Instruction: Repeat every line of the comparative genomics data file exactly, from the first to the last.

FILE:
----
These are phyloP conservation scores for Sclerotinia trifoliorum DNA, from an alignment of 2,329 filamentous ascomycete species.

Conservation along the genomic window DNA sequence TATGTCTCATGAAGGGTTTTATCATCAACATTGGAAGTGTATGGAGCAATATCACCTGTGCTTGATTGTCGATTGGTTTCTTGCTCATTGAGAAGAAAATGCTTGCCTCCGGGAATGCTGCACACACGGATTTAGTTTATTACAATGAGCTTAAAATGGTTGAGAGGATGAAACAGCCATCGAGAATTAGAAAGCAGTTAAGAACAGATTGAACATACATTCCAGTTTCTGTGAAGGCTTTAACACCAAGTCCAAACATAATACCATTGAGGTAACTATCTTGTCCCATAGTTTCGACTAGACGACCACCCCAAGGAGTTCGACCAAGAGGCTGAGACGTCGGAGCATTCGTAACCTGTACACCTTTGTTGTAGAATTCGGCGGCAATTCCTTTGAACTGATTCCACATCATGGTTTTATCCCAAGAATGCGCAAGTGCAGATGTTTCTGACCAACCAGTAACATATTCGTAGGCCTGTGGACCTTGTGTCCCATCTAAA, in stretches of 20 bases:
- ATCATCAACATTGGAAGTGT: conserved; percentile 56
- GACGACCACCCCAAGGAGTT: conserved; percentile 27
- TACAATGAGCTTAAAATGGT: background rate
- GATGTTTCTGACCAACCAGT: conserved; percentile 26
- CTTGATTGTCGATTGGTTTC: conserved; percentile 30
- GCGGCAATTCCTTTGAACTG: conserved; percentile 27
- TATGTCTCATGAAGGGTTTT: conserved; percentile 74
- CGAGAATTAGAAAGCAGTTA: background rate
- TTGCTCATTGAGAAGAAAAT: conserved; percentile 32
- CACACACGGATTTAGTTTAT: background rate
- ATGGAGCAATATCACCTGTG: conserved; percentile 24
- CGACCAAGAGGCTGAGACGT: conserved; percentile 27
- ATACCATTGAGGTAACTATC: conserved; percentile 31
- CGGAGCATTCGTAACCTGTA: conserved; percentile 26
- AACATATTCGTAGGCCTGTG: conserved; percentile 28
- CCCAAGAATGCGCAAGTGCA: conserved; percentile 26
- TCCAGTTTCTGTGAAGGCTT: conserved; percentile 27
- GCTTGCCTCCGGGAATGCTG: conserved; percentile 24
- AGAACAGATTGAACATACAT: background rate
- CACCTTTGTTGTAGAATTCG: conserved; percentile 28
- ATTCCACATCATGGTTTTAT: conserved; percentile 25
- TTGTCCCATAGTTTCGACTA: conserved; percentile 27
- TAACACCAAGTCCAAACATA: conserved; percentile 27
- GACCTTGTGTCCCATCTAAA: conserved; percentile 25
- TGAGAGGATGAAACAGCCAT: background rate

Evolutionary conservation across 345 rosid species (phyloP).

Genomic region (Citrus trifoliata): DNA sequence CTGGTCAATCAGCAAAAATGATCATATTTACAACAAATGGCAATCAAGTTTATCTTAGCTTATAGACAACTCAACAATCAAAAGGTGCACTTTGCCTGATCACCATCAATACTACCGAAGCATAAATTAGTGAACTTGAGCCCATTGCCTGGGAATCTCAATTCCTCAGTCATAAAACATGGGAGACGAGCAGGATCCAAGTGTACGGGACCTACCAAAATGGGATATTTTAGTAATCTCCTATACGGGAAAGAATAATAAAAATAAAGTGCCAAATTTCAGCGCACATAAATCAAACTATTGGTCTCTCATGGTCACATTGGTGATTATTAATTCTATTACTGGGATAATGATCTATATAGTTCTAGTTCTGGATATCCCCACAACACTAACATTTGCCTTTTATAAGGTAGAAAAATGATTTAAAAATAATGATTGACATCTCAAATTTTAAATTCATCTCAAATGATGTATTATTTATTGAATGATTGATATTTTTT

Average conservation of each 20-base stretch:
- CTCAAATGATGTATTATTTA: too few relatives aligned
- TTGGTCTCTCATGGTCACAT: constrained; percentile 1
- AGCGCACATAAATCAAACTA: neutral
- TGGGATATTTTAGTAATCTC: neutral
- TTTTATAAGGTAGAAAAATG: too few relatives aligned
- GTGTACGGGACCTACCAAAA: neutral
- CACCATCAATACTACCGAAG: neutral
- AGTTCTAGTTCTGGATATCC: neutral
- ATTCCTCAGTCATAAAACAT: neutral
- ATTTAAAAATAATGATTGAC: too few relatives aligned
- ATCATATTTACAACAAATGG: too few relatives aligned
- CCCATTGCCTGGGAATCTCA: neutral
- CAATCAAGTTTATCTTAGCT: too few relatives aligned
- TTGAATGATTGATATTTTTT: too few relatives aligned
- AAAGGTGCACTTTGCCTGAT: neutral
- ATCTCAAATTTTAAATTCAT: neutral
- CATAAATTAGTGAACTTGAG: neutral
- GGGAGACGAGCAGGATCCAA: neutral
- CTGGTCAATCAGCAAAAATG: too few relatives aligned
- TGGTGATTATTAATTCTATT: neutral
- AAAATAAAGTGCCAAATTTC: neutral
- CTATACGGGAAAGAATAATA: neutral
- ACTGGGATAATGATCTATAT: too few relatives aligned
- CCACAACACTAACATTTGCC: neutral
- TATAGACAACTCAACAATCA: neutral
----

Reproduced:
These are phyloP conservation scores for Sclerotinia trifoliorum DNA, from an alignment of 2,329 filamentous ascomycete species.

Conservation along the genomic window DNA sequence TATGTCTCATGAAGGGTTTTATCATCAACATTGGAAGTGTATGGAGCAATATCACCTGTGCTTGATTGTCGATTGGTTTCTTGCTCATTGAGAAGAAAATGCTTGCCTCCGGGAATGCTGCACACACGGATTTAGTTTATTACAATGAGCTTAAAATGGTTGAGAGGATGAAACAGCCATCGAGAATTAGAAAGCAGTTAAGAACAGATTGAACATACATTCCAGTTTCTGTGAAGGCTTTAACACCAAGTCCAAACATAATACCATTGAGGTAACTATCTTGTCCCATAGTTTCGACTAGACGACCACCCCAAGGAGTTCGACCAAGAGGCTGAGACGTCGGAGCATTCGTAACCTGTACACCTTTGTTGTAGAATTCGGCGGCAATTCCTTTGAACTGATTCCACATCATGGTTTTATCCCAAGAATGCGCAAGTGCAGATGTTTCTGACCAACCAGTAACATATTCGTAGGCCTGTGGACCTTGTGTCCCATCTAAA, in stretches of 20 bases:
- ATCATCAACATTGGAAGTGT: conserved; percentile 56
- GACGACCACCCCAAGGAGTT: conserved; percentile 27
- TACAATGAGCTTAAAATGGT: background rate
- GATGTTTCTGACCAACCAGT: conserved; percentile 26
- CTTGATTGTCGATTGGTTTC: conserved; percentile 30
- GCGGCAATTCCTTTGAACTG: conserved; percentile 27
- TATGTCTCATGAAGGGTTTT: conserved; percentile 74
- CGAGAATTAGAAAGCAGTTA: background rate
- TTGCTCATTGAGAAGAAAAT: conserved; percentile 32
- CACACACGGATTTAGTTTAT: background rate
- ATGGAGCAATATCACCTGTG: conserved; percentile 24
- CGACCAAGAGGCTGAGACGT: conserved; percentile 27
- ATACCATTGAGGTAACTATC: conserved; percentile 31
- CGGAGCATTCGTAACCTGTA: conserved; percentile 26
- AACATATTCGTAGGCCTGTG: conserved; percentile 28
- CCCAAGAATGCGCAAGTGCA: conserved; percentile 26
- TCCAGTTTCTGTGAAGGCTT: conserved; percentile 27
- GCTTGCCTCCGGGAATGCTG: conserved; percentile 24
- AGAACAGATTGAACATACAT: background rate
- CACCTTTGTTGTAGAATTCG: conserved; percentile 28
- ATTCCACATCATGGTTTTAT: conserved; percentile 25
- TTGTCCCATAGTTTCGACTA: conserved; percentile 27
- TAACACCAAGTCCAAACATA: conserved; percentile 27
- GACCTTGTGTCCCATCTAAA: conserved; percentile 25
- TGAGAGGATGAAACAGCCAT: background rate

Evolutionary conservation across 345 rosid species (phyloP).

Genomic region (Citrus trifoliata): DNA sequence CTGGTCAATCAGCAAAAATGATCATATTTACAACAAATGGCAATCAAGTTTATCTTAGCTTATAGACAACTCAACAATCAAAAGGTGCACTTTGCCTGATCACCATCAATACTACCGAAGCATAAATTAGTGAACTTGAGCCCATTGCCTGGGAATCTCAATTCCTCAGTCATAAAACATGGGAGACGAGCAGGATCCAAGTGTACGGGACCTACCAAAATGGGATATTTTAGTAATCTCCTATACGGGAAAGAATAATAAAAATAAAGTGCCAAATTTCAGCGCACATAAATCAAACTATTGGTCTCTCATGGTCACATTGGTGATTATTAATTCTATTACTGGGATAATGATCTATATAGTTCTAGTTCTGGATATCCCCACAACACTAACATTTGCCTTTTATAAGGTAGAAAAATGATTTAAAAATAATGATTGACATCTCAAATTTTAAATTCATCTCAAATGATGTATTATTTATTGAATGATTGATATTTTTT

Average conservation of each 20-base stretch:
- CTCAAATGATGTATTATTTA: too few relatives aligned
- TTGGTCTCTCATGGTCACAT: constrained; percentile 1
- AGCGCACATAAATCAAACTA: neutral
- TGGGATATTTTAGTAATCTC: neutral
- TTTTATAAGGTAGAAAAATG: too few relatives aligned
- GTGTACGGGACCTACCAAAA: neutral
- CACCATCAATACTACCGAAG: neutral
- AGTTCTAGTTCTGGATATCC: neutral
- ATTCCTCAGTCATAAAACAT: neutral
- ATTTAAAAATAATGATTGAC: too few relatives aligned
- ATCATATTTACAACAAATGG: too few relatives aligned
- CCCATTGCCTGGGAATCTCA: neutral
- CAATCAAGTTTATCTTAGCT: too few relatives aligned
- TTGAATGATTGATATTTTTT: too few relatives aligned
- AAAGGTGCACTTTGCCTGAT: neutral
- ATCTCAAATTTTAAATTCAT: neutral
- CATAAATTAGTGAACTTGAG: neutral
- GGGAGACGAGCAGGATCCAA: neutral
- CTGGTCAATCAGCAAAAATG: too few relatives aligned
- TGGTGATTATTAATTCTATT: neutral
- AAAATAAAGTGCCAAATTTC: neutral
- CTATACGGGAAAGAATAATA: neutral
- ACTGGGATAATGATCTATAT: too few relatives aligned
- CCACAACACTAACATTTGCC: neutral
- TATAGACAACTCAACAATCA: neutral